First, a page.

The ability to work remotely has become an important tool in the business world and the addition of WiFi access on trains and airplanes has been of great assistance. Last week I ended my two week long visit to the East coast for the holidays and attempting to catch up with my community managing and other Open Garden related duties was the goal for the flight.
For accessing the Gogo network on Virgin America, there are generally several options. Usually it comes down to choosing between plans that are time limited, outrageously priced or (here’s the key) limited to mobile devices. The mobile plan is about a third the cost of the non-mobile plan, both lasting the duration of the flight.
Knowing about the existence of general radio interference in airplanes, I was nervous about purchasing a plan that could render ineffective on my laptop for a six hour trip. But what better way to do some real-world, necessity based testing for Open Garden, right? So I took the plunge and purchased the plan through my Droid Razr Maxx and connected with Open Garden to my MacBook Air. For the first 5 minutes, I was getting some interference issues (both WiFi and OG connection dropping) but after stabilizing, I was able to use my MacBook Air for the remainder of the flight with absolutely no dropped or lagging connections! The ability for Open Garden to save in costs while travelling are limitless and I encourage everyone to find and test ways to make Open Garden useful to other unique situations!
“Can we share lessons between neurons and networks in the way we nurture and develop both?” That’s one of the questions Tiffany Shlain tries to answer in her latest video “Brain power” released together with a Ted book.
I love and recommend her work as it is directly linked to the basic concept that lead us to start Open Garden. For those of you who remember our first video that was explaining our concept of mesh network for Android Open 2011, the mesh network was compared with neuronal network formed in our brain.
This idea was first explored by the paleontologist-philosopher Pierre Teilhard de Chardin’s 1955 book, The Phenomenon of Man, who explores the “noosphere,” or the collective human consciousness — the Earth’s mental layer formed by the totality of human thought. Peter Russell coined the term “global brain” in his 1982 book of the same name. In it, he expands on Marshall McLuhan’s 1960s concept of a global village — a world closely connected by telecommunications. Russell takes McLuhan’s global vision further, speculating that new telecommunication technologies will lead to a full awakening of humanity’s consciousness.”
For decades, it has not been possible to have open communications systems on the physical level. In a world of wires, network access meant physical access. Wireless networking enabled the technical possibility of a completely open network.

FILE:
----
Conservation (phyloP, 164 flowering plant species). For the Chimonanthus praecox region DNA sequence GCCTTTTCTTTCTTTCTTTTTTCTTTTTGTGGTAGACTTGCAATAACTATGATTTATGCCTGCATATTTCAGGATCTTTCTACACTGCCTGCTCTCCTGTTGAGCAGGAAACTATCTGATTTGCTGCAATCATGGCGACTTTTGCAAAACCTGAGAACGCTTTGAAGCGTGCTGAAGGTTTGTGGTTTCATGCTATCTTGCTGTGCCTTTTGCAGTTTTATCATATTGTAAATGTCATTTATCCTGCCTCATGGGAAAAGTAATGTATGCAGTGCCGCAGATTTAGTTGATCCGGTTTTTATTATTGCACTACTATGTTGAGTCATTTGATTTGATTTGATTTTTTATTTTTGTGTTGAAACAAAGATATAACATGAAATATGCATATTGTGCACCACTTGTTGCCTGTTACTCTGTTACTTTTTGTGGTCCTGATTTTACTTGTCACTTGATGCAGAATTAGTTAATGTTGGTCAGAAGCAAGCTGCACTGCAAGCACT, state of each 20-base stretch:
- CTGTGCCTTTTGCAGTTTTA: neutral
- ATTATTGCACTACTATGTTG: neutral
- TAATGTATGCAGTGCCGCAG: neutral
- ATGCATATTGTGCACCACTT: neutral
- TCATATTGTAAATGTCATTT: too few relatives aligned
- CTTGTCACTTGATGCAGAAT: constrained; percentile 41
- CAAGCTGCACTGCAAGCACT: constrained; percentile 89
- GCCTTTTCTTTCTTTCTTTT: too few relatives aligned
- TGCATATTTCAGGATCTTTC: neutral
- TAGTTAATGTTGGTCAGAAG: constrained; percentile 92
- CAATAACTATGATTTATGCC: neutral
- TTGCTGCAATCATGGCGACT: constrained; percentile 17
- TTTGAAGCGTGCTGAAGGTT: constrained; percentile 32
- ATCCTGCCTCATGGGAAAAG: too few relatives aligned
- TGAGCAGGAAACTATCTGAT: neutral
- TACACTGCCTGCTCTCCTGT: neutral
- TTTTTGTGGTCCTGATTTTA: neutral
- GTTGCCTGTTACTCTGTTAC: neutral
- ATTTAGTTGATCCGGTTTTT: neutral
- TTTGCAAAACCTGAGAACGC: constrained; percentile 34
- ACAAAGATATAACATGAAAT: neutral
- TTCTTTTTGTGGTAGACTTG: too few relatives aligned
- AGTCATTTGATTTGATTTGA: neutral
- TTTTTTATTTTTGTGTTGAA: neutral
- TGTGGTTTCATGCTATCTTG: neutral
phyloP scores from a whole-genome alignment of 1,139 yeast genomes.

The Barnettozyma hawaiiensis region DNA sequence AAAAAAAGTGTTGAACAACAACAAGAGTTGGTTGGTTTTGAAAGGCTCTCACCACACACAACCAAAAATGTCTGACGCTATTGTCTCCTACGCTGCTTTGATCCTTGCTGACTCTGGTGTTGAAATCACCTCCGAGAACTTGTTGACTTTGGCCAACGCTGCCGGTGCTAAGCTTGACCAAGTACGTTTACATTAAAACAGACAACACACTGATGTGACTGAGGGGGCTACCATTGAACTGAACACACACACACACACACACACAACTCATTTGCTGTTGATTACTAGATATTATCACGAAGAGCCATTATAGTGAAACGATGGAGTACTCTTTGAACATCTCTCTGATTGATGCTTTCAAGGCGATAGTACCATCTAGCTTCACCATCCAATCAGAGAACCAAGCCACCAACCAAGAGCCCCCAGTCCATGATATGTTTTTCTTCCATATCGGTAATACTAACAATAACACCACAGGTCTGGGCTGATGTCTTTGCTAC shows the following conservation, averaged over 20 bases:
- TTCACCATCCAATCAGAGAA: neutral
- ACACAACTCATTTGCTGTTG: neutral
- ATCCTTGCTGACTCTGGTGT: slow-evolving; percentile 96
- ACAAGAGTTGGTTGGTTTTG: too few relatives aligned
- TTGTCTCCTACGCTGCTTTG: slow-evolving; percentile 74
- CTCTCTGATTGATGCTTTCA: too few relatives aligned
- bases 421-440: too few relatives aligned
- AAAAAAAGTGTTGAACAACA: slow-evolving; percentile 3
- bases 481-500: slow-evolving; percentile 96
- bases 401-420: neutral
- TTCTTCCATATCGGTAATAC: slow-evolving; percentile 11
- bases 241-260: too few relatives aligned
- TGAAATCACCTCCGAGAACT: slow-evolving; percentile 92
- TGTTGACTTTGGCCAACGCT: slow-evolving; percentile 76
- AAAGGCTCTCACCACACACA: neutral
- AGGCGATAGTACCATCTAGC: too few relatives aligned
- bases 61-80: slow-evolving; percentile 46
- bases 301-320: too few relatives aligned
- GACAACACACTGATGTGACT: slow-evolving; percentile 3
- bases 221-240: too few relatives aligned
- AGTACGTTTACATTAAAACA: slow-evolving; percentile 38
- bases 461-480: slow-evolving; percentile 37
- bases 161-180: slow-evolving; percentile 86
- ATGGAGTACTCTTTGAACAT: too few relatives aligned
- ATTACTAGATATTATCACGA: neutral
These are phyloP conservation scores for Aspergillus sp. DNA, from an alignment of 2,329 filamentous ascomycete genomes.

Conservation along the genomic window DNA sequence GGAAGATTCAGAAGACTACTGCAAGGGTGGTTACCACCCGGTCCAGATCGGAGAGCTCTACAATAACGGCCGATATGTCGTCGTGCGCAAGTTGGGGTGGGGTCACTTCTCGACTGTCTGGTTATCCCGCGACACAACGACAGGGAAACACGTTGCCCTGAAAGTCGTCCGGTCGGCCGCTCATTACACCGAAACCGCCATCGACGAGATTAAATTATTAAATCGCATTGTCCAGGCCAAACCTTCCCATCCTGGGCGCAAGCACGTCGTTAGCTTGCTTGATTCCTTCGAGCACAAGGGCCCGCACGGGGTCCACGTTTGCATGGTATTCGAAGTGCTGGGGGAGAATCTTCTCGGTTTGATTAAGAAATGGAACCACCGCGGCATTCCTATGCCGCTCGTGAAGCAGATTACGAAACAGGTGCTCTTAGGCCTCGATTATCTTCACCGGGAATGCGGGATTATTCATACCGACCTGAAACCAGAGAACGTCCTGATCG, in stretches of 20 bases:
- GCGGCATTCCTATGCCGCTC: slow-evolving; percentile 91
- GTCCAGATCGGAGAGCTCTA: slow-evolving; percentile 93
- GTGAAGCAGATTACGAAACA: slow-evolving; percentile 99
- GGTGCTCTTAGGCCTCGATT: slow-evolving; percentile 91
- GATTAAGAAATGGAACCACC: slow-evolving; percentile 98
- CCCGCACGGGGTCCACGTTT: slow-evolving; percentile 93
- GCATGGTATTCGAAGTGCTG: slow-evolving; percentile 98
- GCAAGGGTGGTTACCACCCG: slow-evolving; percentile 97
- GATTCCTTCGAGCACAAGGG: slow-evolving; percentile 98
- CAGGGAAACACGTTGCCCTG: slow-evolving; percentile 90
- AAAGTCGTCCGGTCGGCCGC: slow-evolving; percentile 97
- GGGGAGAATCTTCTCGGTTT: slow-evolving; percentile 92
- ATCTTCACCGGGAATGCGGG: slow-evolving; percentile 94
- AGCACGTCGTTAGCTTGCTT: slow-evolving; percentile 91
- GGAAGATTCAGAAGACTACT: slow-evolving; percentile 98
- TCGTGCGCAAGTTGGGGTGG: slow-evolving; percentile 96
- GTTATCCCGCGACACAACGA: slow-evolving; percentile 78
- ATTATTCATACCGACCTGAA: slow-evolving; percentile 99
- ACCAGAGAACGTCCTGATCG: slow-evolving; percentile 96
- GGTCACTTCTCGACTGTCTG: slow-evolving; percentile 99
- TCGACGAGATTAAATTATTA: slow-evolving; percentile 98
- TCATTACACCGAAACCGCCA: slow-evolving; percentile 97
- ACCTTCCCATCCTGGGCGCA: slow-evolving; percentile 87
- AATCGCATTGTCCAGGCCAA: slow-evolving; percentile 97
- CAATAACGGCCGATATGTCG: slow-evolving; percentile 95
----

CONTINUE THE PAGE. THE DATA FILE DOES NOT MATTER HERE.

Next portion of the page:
An open network is better than one with many silos, as long as free riding is contained, because, to a given user paying a given cost, an open network provides connectivity that is faster and in more places. To see how an open network creates additional value, consider two people, you and me. We both have the same type of connection at home, and pay the same for it. Occasionally, we are near each other’s houses, but we do not know each other. Consider the baseline world as we have it today: I can use my network when I am home and you can use your network when you are home, but we can’t use each other’s networks. Imagine a world where both of our networks are open. Now each of us can use the other’s network when we are next to the other’s house. Given that my network is mostly not used at any given moment, you using it for brief periods when you are near costs me very little. However, my ability to use your network when I am near your house creates new value for me, far greater value than what I lost when you used my network. Thus, for the same price, the open network served both of us better than a closed one would have.
The sharing of last-mile Internet capacity extends the way the Internet works already everywhere but the last hop to the connection at the very edge. On the Internet, users already share capacity of all the links. This is what makes the Internet so cost-effective. This statistical multiplexing principle allows to achieve better level of service for any given amount of capacity. Not only is statistical multiplexing used on the Internet, similar principles apply to airline overbooking and even fractional reserve banking.
The goals of the movement are also our goals.
The place of Open Garden in the Open Wireless ecosystem is that of a tool. One of the concerns of potential adopters of open wireless is free riding. Open Garden guarantees mutuality by the very nature of our software: to access Open Garden, users need to install the app, and installing the app also enables sharing of their own access.
We look forward to working with Open Wireless coalition to bring about a world where more utility is extracted from networks and where the openness and the sharing that exists everywhere else on the Internet also extends to the very edge of the network.